Copyright © 2015. Published by Elsevier B.V.
- "It is of interest then that SRIs (by releasing 5-HT) adversely affect the neural processing of rewarding and aversive stimuli (Alén et al., 2013), possibly resulting in down-regulation of the reward system (Lane, 2014). Clinically, SRIs are less effective in managing the anhedonic symptoms of depression (Nutt et al., 2007; Lane, 2014) and in fact provoke cognitive and emotional blunting (Sansone and Sansone, 2010). These SRI-associated effects have been ascribed to 5-HT 2C -mediated suppression of frontal DA function (Barnhart et al., 2004; Wongpakaran et al., 2007; McCabe et al., 2010; Sansone and Sansone, 2010) (Figure 2). "
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Antidepressants are at best 50–55% effective. Non-compliance and the antidepressant discontinuation syndrome (ADS) are causally related yet poorly appreciated. While ADS is associated with most antidepressants, agomelatine seems to be devoid of such risk. We review the neurobiology and clinical consequences of antidepressant non-compliance and the ADS. Agomelatine is presented as a counterpoint to learn more on how ADS risk is determined by pharmacokinetics and pharmacology.DesignThe relevant literature is reviewed through a MEDLINE search via PubMed, focusing on agomelatine and clinical and preclinical research on ADS.ResultsAltered serotonergic dysfunction appears central to ADS so that how an antidepressant targets serotonin will determine its relative risk for inducing ADS and thereby affect later treatment outcome. Low ADS risk with agomelatine versus other antidepressants can be ascribed to its unique pharmacokinetic characteristics as well as its distinctive actions on serotonin, including melatonergic, monoaminergic and glutamatergic-nitrergic systems.Conclusions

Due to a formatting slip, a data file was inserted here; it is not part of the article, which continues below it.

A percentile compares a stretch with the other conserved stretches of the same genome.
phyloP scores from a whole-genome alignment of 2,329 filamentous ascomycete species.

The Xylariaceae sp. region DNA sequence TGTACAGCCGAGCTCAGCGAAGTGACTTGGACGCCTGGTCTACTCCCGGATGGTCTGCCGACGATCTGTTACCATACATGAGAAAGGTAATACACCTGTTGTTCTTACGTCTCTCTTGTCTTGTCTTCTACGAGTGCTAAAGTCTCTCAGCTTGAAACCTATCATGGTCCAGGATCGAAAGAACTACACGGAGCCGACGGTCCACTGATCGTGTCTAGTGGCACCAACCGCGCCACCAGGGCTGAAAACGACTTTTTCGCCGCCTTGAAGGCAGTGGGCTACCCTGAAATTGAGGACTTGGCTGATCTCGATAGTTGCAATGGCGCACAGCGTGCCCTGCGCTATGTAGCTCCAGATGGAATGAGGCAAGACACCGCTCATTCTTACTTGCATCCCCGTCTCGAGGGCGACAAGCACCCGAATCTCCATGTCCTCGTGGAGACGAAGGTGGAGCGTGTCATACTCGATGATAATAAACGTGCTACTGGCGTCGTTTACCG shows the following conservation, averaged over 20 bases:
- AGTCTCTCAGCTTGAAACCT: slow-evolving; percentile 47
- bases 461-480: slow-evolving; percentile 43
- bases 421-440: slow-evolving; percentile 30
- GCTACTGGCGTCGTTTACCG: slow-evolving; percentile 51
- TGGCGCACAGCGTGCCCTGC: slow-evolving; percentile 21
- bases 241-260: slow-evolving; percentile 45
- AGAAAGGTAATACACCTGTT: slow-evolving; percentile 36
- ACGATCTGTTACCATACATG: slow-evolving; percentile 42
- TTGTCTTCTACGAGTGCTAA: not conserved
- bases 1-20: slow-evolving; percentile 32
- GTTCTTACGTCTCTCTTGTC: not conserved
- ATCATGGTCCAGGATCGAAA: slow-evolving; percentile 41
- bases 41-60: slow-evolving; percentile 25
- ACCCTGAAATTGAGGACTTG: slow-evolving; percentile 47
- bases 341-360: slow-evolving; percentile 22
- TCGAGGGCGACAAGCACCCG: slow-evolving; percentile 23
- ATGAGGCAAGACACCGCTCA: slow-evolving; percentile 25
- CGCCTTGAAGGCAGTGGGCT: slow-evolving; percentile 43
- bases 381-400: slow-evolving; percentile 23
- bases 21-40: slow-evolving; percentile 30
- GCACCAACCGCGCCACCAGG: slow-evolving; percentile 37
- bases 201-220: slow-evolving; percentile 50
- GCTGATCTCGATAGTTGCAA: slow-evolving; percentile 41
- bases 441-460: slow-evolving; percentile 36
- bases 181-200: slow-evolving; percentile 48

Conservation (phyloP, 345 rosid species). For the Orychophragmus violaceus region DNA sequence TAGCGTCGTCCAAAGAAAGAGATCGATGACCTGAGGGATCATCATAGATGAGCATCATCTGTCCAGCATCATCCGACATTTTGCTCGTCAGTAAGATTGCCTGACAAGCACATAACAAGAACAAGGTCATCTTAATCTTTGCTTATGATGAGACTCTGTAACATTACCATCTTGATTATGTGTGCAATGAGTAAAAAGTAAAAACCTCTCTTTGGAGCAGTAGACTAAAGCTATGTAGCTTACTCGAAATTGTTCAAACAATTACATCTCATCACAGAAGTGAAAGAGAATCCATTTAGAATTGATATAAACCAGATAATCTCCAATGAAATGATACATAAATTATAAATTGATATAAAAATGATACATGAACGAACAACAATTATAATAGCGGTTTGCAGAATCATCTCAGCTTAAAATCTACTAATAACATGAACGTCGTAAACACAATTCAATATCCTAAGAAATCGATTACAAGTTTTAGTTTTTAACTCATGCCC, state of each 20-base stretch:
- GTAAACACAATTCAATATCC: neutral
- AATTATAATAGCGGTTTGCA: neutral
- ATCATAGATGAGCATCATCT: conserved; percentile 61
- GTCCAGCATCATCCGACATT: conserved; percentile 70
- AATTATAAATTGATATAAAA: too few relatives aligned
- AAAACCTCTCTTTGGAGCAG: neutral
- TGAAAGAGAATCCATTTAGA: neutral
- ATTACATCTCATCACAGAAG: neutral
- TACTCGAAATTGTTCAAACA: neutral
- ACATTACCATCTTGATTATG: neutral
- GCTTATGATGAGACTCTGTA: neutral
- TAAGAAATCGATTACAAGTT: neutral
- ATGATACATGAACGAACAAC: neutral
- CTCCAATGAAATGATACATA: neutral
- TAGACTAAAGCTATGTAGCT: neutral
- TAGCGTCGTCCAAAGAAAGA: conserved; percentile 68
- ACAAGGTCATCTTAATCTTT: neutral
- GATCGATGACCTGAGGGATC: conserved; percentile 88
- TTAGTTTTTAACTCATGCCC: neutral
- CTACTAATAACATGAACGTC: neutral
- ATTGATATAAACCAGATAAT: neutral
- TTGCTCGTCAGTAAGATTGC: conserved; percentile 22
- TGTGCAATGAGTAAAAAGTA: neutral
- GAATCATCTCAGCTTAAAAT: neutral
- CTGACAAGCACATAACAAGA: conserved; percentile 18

This review raises awareness of the long-term negative aspects of non-compliance and inappropriate antidepressant discontinuation, and suggests possible approaches to “design-out” a risk for ADS. It reveals intuitive and rational ideas for antidepressant drug design, and provides new thoughts on antidepressant pharmacology, ADS risk and how these affect long-term outcome. Copyright © 2014 John Wiley & Sons, Ltd.
Available from: Hans Ågren
- "For example, the noradrenaline and dopamine reuptake inhibitor, bupropion, has been shown to significantly improve symptoms of energy, pleasure and interest in patients with depression with predominant baseline symptoms of decreased pleasure, interest and energy. Thus, there is a pattern of symptoms inadequately addressed by serotonergic antidepressants, suggesting treatments that enhance noradrenergic or dopaminergic activity may be more appropriate to certain types of TRD, such as depression with comorbid anxiety disorders or patients with predominant symptoms of fatigue (Nutt et al., 2007). It is also becoming apparent that inflammatory processes can contribute to the pathogenesis of MDD. "